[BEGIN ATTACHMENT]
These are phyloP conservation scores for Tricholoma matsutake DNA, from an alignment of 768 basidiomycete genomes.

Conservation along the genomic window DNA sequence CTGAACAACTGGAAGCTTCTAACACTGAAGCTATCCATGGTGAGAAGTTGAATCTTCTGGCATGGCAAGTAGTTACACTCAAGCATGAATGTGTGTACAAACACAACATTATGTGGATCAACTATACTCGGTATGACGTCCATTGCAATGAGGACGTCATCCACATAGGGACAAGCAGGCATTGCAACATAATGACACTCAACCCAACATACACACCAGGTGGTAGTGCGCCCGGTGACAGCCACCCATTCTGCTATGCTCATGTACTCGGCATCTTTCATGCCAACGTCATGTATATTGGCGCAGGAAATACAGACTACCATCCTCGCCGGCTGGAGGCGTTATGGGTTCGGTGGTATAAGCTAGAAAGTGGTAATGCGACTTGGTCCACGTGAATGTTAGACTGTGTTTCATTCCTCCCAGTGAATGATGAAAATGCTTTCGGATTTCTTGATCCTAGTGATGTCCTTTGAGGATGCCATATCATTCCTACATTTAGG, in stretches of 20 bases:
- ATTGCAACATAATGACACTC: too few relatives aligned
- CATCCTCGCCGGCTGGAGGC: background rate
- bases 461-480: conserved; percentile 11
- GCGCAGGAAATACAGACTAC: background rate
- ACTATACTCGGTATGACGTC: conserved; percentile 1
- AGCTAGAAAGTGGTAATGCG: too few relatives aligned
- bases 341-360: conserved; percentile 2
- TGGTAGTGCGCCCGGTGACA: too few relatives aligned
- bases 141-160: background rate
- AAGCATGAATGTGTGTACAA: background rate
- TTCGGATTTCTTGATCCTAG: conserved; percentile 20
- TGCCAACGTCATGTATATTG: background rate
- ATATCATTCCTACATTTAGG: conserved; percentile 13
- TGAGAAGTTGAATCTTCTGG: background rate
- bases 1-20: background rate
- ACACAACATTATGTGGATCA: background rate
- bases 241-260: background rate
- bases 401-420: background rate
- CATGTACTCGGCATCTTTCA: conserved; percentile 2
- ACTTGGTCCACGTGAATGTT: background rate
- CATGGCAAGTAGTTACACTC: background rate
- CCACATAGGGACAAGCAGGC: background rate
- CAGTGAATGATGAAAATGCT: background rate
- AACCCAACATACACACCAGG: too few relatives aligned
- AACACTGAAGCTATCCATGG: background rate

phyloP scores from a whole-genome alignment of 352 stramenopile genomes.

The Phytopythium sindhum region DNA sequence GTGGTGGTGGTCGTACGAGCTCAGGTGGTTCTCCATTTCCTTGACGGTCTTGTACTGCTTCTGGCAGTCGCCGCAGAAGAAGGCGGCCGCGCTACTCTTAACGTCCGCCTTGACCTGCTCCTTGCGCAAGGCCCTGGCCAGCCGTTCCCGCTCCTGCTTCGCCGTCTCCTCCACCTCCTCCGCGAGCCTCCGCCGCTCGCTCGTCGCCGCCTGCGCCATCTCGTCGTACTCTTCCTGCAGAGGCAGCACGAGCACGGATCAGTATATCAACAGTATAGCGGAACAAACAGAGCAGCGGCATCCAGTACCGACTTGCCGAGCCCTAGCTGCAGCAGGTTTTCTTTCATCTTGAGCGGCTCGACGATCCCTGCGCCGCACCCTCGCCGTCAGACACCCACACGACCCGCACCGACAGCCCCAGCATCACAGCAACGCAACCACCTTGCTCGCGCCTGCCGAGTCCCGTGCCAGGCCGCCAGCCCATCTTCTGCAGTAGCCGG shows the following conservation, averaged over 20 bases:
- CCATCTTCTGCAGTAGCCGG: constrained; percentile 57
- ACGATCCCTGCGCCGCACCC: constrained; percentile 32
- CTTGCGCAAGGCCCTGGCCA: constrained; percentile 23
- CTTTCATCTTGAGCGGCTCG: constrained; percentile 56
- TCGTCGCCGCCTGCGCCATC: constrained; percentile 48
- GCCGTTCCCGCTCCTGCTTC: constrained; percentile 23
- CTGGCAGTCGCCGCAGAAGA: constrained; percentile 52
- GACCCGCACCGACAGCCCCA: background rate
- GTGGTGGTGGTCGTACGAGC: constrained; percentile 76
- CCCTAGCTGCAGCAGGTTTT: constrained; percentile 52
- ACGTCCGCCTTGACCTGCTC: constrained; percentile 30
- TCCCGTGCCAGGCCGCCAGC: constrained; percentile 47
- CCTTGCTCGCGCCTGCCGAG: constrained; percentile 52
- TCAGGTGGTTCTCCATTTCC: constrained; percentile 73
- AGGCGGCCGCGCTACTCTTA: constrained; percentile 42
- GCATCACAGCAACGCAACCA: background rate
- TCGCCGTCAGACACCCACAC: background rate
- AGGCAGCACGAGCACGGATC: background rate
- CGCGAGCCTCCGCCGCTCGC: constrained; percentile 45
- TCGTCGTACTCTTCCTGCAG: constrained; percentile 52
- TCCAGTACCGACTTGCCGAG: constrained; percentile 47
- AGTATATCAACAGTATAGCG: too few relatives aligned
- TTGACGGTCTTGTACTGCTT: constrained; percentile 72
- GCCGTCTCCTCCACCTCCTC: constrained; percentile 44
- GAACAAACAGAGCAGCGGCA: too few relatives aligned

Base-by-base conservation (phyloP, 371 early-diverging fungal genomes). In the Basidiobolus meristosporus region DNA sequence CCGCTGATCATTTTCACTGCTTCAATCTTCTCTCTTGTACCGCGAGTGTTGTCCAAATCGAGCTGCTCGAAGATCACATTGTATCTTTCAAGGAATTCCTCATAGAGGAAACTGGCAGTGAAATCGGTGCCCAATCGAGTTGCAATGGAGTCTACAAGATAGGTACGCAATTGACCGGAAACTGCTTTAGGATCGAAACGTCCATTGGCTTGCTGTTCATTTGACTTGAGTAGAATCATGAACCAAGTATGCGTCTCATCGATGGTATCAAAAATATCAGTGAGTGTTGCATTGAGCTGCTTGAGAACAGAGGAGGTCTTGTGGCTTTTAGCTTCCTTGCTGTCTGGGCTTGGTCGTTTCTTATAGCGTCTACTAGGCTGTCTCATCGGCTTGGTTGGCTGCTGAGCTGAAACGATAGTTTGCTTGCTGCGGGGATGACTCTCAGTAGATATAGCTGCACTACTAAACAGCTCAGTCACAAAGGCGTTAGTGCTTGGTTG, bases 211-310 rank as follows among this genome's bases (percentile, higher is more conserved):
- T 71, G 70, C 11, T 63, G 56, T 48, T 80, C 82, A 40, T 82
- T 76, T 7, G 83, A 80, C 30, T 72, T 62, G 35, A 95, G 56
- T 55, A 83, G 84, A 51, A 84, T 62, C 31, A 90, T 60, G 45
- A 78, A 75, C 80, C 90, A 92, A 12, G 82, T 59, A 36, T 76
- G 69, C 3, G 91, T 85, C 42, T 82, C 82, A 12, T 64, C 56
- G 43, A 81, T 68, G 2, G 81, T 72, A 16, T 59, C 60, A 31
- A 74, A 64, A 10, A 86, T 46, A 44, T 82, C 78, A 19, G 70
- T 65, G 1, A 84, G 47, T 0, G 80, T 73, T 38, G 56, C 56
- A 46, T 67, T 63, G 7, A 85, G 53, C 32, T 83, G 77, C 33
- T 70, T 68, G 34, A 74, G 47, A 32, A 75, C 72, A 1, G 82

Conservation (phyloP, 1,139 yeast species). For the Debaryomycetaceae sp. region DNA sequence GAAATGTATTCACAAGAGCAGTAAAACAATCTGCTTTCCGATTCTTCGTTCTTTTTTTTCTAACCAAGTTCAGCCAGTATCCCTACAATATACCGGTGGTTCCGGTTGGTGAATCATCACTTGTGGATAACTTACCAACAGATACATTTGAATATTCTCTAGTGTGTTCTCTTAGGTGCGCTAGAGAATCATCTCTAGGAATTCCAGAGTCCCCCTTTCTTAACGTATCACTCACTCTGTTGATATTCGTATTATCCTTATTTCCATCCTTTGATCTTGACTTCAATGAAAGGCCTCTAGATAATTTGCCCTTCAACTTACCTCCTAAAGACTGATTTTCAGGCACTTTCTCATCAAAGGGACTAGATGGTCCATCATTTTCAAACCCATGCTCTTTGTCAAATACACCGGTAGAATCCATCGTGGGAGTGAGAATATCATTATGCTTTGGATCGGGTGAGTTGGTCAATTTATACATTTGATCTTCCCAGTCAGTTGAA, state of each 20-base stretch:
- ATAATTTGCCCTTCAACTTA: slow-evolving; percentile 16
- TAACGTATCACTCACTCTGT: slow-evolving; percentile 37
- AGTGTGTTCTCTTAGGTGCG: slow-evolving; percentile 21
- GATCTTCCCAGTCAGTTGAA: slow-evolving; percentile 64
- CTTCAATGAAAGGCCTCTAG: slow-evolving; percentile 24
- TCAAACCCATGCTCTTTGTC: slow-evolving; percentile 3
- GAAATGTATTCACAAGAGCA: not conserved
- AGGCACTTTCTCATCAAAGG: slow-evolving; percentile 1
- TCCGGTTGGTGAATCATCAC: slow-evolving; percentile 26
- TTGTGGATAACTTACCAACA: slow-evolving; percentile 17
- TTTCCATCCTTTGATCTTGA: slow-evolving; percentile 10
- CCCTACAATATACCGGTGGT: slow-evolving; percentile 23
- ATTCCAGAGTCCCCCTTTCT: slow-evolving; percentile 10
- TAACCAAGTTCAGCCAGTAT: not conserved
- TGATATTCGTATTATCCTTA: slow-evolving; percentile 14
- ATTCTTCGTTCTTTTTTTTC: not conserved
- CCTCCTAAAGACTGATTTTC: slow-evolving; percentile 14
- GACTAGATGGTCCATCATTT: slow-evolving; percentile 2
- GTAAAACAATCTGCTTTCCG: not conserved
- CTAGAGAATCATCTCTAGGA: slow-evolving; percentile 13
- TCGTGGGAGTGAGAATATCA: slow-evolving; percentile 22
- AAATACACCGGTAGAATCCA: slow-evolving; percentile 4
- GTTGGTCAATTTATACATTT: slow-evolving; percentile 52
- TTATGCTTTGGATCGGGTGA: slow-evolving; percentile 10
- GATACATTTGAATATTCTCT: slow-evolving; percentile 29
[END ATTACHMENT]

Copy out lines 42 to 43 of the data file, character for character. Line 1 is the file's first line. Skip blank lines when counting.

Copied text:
- CCTTGCTCGCGCCTGCCGAG: constrained; percentile 52
- TCAGGTGGTTCTCCATTTCC: constrained; percentile 73